A sector that is being disrupted is European consumer staples, said Todd, who leads a six-man London-based team who look at European equities.
Large caps such as Nestle and the big tobacco firms, for example, have historically been reliable performers, “but we think that they are too expensive for the growth they deliver. You pay a very high multiple and yet we don’t think earnings are that strong”, he said.
Brand power fades
The brand power of consumer goods in terms of generating sales is not as strong as it used to be, he said. The old consumer model that focused on massive TV advertising to build a brand and marketing spend to maintain it has lost relevance.
“Online provides an alternate route to market, so distribution is disrupted. It therefore becomes easier for local or challenger brands to take share, and at the same time some consumers are moving to private label products – generally a lot cheaper – as brand loyalty weakens.
“It is only so far that you can take margins. We think it is an expensive scenario”.
A second area to avoid is telecoms. “The problem of telecom is that it suffers from overcapacity in Europe,” he said.
Consequently, telecom revenue has been on the decline for years. The industry needs consolidation, but “mergers haven’t really happened or they haven’t been allowed to happen. As result they are not making very big margins”.
Additionally, investment needed to upgrade Europe’s telecom infrastructure to move to 5G, for example, is lacking. The telecom companies themselves don’t necessarily earn enough to invest in the upgrades.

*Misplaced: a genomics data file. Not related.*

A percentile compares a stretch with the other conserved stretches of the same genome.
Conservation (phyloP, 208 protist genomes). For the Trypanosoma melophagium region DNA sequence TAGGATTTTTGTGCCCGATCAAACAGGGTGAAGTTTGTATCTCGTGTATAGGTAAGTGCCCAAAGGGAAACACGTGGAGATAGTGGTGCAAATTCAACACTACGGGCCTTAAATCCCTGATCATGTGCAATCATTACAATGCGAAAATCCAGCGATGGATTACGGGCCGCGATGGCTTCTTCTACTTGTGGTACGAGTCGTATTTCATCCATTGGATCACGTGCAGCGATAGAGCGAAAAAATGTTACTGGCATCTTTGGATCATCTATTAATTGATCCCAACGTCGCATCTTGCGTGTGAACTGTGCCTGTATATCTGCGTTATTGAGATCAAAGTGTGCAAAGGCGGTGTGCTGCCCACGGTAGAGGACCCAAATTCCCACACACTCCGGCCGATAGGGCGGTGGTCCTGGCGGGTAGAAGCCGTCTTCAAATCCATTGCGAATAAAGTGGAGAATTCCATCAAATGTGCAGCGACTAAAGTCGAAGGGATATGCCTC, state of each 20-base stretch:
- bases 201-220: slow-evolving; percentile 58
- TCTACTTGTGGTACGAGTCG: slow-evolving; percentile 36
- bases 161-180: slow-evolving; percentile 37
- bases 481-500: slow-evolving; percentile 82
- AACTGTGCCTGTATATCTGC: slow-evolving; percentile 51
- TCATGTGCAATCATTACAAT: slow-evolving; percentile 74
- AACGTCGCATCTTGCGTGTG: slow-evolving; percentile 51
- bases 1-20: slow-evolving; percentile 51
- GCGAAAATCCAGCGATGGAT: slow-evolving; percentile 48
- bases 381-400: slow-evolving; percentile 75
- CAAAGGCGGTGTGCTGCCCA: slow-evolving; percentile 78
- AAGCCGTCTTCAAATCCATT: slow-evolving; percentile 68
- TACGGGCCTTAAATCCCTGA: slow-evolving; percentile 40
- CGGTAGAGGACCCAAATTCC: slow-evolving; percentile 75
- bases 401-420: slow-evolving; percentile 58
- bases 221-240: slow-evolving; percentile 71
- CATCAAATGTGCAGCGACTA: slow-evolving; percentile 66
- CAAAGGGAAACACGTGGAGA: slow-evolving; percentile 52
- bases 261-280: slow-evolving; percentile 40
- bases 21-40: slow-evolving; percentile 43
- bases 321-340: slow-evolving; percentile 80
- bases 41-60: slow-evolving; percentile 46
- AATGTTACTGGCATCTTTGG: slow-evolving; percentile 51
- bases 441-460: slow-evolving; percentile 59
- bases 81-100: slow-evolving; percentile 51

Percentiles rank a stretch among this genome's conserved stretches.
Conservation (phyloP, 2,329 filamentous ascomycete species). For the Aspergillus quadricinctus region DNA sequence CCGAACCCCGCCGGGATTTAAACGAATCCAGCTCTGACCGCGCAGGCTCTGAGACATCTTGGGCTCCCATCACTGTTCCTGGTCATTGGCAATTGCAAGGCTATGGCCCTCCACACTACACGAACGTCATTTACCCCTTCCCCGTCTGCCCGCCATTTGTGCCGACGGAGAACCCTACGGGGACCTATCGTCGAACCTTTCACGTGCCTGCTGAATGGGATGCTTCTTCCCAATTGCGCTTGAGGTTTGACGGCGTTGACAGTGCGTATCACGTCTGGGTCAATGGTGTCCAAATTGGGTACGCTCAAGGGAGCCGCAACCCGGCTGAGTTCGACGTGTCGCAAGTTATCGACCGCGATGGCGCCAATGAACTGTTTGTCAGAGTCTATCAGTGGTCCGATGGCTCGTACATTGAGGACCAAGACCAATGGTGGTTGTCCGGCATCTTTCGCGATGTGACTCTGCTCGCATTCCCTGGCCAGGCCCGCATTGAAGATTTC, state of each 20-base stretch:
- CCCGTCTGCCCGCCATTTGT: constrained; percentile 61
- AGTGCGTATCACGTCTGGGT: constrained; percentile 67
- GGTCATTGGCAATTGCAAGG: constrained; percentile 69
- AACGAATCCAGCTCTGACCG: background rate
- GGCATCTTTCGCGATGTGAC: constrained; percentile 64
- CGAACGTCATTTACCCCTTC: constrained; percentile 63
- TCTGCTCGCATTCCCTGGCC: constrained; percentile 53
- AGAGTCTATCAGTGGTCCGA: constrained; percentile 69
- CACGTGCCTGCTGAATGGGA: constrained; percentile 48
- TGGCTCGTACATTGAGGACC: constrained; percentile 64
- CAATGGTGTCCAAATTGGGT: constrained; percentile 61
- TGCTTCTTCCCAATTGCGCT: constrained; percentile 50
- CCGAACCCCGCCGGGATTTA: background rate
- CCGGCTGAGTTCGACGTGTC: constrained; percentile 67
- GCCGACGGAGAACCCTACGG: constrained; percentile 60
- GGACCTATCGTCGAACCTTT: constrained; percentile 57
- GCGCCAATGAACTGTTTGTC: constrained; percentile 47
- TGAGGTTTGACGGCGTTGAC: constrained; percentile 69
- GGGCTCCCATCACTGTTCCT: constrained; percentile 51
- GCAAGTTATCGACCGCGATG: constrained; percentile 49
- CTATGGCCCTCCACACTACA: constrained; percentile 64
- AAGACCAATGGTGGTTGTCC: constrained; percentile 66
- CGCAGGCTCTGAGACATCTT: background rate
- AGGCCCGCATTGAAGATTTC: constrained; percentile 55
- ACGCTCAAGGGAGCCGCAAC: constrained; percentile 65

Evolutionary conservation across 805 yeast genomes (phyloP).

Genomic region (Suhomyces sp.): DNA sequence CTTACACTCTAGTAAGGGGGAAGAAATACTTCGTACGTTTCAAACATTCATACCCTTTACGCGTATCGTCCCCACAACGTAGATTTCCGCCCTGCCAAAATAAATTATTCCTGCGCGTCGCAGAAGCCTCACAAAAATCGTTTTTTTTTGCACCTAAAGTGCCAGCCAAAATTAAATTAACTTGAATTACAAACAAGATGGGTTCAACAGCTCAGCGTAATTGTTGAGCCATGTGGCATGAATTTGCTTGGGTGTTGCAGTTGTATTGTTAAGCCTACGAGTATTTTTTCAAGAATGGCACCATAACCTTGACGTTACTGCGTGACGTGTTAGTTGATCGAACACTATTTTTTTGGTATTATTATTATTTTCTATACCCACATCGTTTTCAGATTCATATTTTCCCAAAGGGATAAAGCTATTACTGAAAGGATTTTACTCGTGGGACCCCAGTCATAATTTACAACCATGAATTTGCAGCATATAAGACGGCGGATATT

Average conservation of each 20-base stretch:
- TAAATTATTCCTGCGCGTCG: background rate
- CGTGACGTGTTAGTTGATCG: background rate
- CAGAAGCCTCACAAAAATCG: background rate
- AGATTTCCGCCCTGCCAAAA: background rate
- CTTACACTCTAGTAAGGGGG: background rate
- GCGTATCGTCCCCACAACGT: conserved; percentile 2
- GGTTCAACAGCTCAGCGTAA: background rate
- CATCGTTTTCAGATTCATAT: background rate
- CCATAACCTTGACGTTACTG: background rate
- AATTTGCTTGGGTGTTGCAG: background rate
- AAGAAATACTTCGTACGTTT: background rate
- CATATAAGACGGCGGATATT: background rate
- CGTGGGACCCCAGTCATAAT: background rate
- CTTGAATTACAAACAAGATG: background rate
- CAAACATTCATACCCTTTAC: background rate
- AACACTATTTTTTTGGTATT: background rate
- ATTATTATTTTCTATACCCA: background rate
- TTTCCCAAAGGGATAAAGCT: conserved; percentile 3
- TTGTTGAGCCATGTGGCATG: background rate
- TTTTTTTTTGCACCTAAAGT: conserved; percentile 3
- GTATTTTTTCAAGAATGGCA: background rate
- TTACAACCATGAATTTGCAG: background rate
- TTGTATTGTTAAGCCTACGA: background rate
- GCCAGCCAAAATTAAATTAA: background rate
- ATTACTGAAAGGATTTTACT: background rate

The telecom situation could improve if more companies merge, he added.
Todd also highlighted some general risks that may prompt bad results in any sector in Europe.
“One thing people have to be aware of is currencies. The euro has strenghtened quite considerably since the start of the year so a strong euro will make European exports more expensive. If you are making a lot of revenue in dollars, you don’t get as much in euro terms. That is a bit of a headwind for European companies in general.”
He added that political issues could surface, creating investment risk. Investor confidence could be hit by upcoming events such as the Italian election or the evolution of Brexit.
Monetary policy changes
Todd sees less impact coming from the European Central Bank’s decision to start winding down its monetary easing policies, and has confidence in Mario Draghi’s cautious approach. Last September, Draghi postponed a decision on when to wind down these policies, something that he most likely will address now in October.
“He won’t start tightening monetary policy until he is sure that Europe businesses and the economy are back in recovery mode.”
Quantitative easing in Europe hasn’t had clear benefits for the market, he said. “When you look at the numbers, some money has gone into Europe, but it hasn’t really moved the [stock market] much.”